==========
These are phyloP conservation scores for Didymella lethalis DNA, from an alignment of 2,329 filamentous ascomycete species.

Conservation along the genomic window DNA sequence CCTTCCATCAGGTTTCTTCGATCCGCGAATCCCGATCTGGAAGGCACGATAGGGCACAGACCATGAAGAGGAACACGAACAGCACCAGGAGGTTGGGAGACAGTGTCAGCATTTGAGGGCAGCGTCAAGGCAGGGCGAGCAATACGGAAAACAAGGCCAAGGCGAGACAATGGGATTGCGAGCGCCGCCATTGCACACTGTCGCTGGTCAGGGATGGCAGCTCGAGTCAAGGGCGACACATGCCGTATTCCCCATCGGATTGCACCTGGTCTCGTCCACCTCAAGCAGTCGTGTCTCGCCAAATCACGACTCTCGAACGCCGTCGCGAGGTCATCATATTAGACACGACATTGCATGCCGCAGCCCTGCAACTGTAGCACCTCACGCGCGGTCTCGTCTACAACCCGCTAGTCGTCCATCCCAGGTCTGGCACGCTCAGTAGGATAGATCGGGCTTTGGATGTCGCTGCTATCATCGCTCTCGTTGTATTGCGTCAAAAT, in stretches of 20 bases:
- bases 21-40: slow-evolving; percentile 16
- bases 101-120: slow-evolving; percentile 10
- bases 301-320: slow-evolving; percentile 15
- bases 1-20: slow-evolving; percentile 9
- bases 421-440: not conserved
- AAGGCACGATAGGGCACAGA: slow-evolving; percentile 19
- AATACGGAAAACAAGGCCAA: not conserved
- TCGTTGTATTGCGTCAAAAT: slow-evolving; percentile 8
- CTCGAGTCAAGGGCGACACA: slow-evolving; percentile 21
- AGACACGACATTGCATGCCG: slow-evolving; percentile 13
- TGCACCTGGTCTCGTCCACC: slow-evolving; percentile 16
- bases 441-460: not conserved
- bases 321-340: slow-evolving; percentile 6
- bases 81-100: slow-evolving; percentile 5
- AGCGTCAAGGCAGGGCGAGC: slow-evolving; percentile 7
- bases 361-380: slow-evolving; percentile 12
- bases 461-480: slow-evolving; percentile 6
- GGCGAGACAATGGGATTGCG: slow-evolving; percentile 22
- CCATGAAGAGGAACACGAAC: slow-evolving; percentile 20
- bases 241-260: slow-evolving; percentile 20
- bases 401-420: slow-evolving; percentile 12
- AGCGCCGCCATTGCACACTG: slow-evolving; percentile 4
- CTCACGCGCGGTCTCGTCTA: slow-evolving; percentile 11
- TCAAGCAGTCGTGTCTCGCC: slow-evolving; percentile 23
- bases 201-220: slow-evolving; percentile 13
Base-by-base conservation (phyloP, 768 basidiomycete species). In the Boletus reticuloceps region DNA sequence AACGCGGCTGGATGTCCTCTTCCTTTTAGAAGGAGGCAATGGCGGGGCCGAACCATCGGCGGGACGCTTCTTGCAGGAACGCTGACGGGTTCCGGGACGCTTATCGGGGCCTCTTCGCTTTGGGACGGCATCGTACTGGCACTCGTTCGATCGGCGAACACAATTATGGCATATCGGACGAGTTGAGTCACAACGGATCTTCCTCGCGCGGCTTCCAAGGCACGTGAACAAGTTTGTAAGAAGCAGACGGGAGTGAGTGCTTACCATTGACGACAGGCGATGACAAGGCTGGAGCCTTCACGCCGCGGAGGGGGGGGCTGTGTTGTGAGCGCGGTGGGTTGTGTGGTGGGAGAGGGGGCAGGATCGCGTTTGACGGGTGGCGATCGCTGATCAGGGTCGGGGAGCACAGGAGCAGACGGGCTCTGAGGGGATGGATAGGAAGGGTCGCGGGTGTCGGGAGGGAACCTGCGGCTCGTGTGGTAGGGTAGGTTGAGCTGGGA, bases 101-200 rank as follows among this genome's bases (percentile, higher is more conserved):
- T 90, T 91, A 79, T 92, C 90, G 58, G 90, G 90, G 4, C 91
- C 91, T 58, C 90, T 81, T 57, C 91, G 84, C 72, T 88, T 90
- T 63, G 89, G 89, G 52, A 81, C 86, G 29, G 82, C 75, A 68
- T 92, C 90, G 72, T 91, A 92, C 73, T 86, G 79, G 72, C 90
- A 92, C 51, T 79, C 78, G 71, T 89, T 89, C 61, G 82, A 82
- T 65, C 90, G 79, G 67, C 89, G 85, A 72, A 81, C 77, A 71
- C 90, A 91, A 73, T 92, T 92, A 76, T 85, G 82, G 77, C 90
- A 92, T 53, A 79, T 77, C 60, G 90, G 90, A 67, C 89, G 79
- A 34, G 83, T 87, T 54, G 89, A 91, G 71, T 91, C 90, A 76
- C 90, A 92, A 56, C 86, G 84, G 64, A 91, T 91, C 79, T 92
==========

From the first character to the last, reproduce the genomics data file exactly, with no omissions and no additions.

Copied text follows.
These are phyloP conservation scores for Didymella lethalis DNA, from an alignment of 2,329 filamentous ascomycete species.

Conservation along the genomic window DNA sequence CCTTCCATCAGGTTTCTTCGATCCGCGAATCCCGATCTGGAAGGCACGATAGGGCACAGACCATGAAGAGGAACACGAACAGCACCAGGAGGTTGGGAGACAGTGTCAGCATTTGAGGGCAGCGTCAAGGCAGGGCGAGCAATACGGAAAACAAGGCCAAGGCGAGACAATGGGATTGCGAGCGCCGCCATTGCACACTGTCGCTGGTCAGGGATGGCAGCTCGAGTCAAGGGCGACACATGCCGTATTCCCCATCGGATTGCACCTGGTCTCGTCCACCTCAAGCAGTCGTGTCTCGCCAAATCACGACTCTCGAACGCCGTCGCGAGGTCATCATATTAGACACGACATTGCATGCCGCAGCCCTGCAACTGTAGCACCTCACGCGCGGTCTCGTCTACAACCCGCTAGTCGTCCATCCCAGGTCTGGCACGCTCAGTAGGATAGATCGGGCTTTGGATGTCGCTGCTATCATCGCTCTCGTTGTATTGCGTCAAAAT, in stretches of 20 bases:
- bases 21-40: slow-evolving; percentile 16
- bases 101-120: slow-evolving; percentile 10
- bases 301-320: slow-evolving; percentile 15
- bases 1-20: slow-evolving; percentile 9
- bases 421-440: not conserved
- AAGGCACGATAGGGCACAGA: slow-evolving; percentile 19
- AATACGGAAAACAAGGCCAA: not conserved
- TCGTTGTATTGCGTCAAAAT: slow-evolving; percentile 8
- CTCGAGTCAAGGGCGACACA: slow-evolving; percentile 21
- AGACACGACATTGCATGCCG: slow-evolving; percentile 13
- TGCACCTGGTCTCGTCCACC: slow-evolving; percentile 16
- bases 441-460: not conserved
- bases 321-340: slow-evolving; percentile 6
- bases 81-100: slow-evolving; percentile 5
- AGCGTCAAGGCAGGGCGAGC: slow-evolving; percentile 7
- bases 361-380: slow-evolving; percentile 12
- bases 461-480: slow-evolving; percentile 6
- GGCGAGACAATGGGATTGCG: slow-evolving; percentile 22
- CCATGAAGAGGAACACGAAC: slow-evolving; percentile 20
- bases 241-260: slow-evolving; percentile 20
- bases 401-420: slow-evolving; percentile 12
- AGCGCCGCCATTGCACACTG: slow-evolving; percentile 4
- CTCACGCGCGGTCTCGTCTA: slow-evolving; percentile 11
- TCAAGCAGTCGTGTCTCGCC: slow-evolving; percentile 23
- bases 201-220: slow-evolving; percentile 13
Base-by-base conservation (phyloP, 768 basidiomycete species). In the Boletus reticuloceps region DNA sequence AACGCGGCTGGATGTCCTCTTCCTTTTAGAAGGAGGCAATGGCGGGGCCGAACCATCGGCGGGACGCTTCTTGCAGGAACGCTGACGGGTTCCGGGACGCTTATCGGGGCCTCTTCGCTTTGGGACGGCATCGTACTGGCACTCGTTCGATCGGCGAACACAATTATGGCATATCGGACGAGTTGAGTCACAACGGATCTTCCTCGCGCGGCTTCCAAGGCACGTGAACAAGTTTGTAAGAAGCAGACGGGAGTGAGTGCTTACCATTGACGACAGGCGATGACAAGGCTGGAGCCTTCACGCCGCGGAGGGGGGGGCTGTGTTGTGAGCGCGGTGGGTTGTGTGGTGGGAGAGGGGGCAGGATCGCGTTTGACGGGTGGCGATCGCTGATCAGGGTCGGGGAGCACAGGAGCAGACGGGCTCTGAGGGGATGGATAGGAAGGGTCGCGGGTGTCGGGAGGGAACCTGCGGCTCGTGTGGTAGGGTAGGTTGAGCTGGGA, bases 101-200 rank as follows among this genome's bases (percentile, higher is more conserved):
- T 90, T 91, A 79, T 92, C 90, G 58, G 90, G 90, G 4, C 91
- C 91, T 58, C 90, T 81, T 57, C 91, G 84, C 72, T 88, T 90
- T 63, G 89, G 89, G 52, A 81, C 86, G 29, G 82, C 75, A 68
- T 92, C 90, G 72, T 91, A 92, C 73, T 86, G 79, G 72, C 90
- A 92, C 51, T 79, C 78, G 71, T 89, T 89, C 61, G 82, A 82
- T 65, C 90, G 79, G 67, C 89, G 85, A 72, A 81, C 77, A 71
- C 90, A 91, A 73, T 92, T 92, A 76, T 85, G 82, G 77, C 90
- A 92, T 53, A 79, T 77, C 60, G 90, G 90, A 67, C 89, G 79
- A 34, G 83, T 87, T 54, G 89, A 91, G 71, T 91, C 90, A 76
- C 90, A 92, A 56, C 86, G 84, G 64, A 91, T 91, C 79, T 92